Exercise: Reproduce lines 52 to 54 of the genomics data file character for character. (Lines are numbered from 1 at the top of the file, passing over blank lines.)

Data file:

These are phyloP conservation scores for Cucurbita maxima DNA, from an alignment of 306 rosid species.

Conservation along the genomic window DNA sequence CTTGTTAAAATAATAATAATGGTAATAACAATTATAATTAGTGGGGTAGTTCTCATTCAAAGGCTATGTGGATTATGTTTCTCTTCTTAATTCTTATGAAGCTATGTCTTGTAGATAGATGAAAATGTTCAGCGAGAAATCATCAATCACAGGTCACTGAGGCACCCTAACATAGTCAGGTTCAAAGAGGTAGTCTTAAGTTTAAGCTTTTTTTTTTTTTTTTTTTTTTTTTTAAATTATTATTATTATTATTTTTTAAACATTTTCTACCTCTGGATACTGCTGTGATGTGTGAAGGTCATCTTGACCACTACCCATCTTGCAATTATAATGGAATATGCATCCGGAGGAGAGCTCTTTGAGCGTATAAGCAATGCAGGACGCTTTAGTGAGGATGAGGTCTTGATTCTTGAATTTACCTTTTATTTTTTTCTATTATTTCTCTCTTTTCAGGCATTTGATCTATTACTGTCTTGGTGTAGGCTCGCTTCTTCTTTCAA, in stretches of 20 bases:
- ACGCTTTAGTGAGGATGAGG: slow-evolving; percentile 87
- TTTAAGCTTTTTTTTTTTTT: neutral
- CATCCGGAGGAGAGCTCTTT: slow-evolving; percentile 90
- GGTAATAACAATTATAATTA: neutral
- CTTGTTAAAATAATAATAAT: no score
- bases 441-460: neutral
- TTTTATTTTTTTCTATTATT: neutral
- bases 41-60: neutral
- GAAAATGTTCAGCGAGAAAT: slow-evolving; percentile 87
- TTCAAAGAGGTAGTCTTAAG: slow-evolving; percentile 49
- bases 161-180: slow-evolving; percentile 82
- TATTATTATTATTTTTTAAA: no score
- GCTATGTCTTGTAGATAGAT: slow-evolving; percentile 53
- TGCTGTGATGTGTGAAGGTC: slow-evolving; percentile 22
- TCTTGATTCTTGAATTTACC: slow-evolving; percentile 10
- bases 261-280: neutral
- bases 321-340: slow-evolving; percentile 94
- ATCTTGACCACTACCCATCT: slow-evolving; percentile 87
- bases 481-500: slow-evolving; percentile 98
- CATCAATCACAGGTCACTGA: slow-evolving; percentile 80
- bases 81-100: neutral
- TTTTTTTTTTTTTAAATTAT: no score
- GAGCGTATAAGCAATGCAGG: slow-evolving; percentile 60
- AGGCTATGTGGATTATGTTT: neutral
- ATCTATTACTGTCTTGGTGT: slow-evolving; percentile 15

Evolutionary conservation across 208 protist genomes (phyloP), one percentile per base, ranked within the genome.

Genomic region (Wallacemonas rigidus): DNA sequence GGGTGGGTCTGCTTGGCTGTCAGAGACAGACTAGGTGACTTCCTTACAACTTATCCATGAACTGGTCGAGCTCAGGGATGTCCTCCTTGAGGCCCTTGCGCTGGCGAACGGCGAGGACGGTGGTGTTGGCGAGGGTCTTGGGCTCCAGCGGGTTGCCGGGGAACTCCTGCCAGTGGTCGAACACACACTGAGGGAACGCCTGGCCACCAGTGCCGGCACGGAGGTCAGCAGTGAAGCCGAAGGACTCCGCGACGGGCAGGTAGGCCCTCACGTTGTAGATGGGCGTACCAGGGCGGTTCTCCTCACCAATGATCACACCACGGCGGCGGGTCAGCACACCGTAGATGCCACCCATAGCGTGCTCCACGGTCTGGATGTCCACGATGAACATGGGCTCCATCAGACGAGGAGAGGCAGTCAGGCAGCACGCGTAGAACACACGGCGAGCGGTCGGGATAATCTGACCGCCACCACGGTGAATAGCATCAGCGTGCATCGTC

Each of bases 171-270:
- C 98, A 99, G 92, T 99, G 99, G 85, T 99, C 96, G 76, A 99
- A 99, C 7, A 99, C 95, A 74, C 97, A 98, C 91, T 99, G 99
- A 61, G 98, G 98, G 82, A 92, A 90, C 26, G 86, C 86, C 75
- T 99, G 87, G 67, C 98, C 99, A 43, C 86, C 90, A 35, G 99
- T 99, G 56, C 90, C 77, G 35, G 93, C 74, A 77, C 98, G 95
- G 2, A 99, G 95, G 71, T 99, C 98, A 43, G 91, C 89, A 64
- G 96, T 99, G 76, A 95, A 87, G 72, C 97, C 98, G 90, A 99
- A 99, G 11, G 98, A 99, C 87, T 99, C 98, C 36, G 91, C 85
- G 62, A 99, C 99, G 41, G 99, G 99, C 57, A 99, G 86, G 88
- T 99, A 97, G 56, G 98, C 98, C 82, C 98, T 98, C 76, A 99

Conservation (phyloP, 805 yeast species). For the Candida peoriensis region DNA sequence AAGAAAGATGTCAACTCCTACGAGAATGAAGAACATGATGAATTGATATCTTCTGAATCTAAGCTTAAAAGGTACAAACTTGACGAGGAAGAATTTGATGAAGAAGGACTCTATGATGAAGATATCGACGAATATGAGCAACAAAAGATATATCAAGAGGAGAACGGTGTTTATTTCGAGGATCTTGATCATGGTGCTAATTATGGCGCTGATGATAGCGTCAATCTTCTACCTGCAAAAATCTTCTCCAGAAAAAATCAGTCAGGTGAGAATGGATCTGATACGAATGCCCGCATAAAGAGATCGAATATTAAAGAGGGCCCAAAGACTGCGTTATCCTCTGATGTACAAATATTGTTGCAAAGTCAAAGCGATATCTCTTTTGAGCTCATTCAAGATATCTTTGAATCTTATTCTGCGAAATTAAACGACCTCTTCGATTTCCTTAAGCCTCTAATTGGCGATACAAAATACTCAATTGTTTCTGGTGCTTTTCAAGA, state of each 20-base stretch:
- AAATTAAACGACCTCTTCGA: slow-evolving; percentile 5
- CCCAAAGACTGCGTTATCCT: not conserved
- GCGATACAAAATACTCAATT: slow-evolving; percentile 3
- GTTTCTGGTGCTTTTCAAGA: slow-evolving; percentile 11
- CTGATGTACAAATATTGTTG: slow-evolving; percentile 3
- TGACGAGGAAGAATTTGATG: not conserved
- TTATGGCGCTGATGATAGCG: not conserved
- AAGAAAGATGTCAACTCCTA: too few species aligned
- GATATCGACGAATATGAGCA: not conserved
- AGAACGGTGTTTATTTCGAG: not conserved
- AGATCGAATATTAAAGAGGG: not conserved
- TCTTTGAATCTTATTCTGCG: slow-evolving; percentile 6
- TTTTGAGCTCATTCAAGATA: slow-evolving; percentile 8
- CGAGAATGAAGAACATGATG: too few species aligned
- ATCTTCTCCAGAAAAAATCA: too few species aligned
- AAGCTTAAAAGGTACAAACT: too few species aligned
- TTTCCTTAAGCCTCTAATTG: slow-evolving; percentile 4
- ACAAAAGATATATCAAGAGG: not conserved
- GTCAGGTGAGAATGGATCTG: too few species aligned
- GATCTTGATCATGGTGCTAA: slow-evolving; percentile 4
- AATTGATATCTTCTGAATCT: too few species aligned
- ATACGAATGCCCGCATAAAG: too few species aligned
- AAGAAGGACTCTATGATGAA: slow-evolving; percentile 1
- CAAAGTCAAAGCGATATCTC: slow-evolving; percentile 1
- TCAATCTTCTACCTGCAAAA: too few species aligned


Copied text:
- AGATCGAATATTAAAGAGGG: not conserved
- TCTTTGAATCTTATTCTGCG: slow-evolving; percentile 6
- TTTTGAGCTCATTCAAGATA: slow-evolving; percentile 8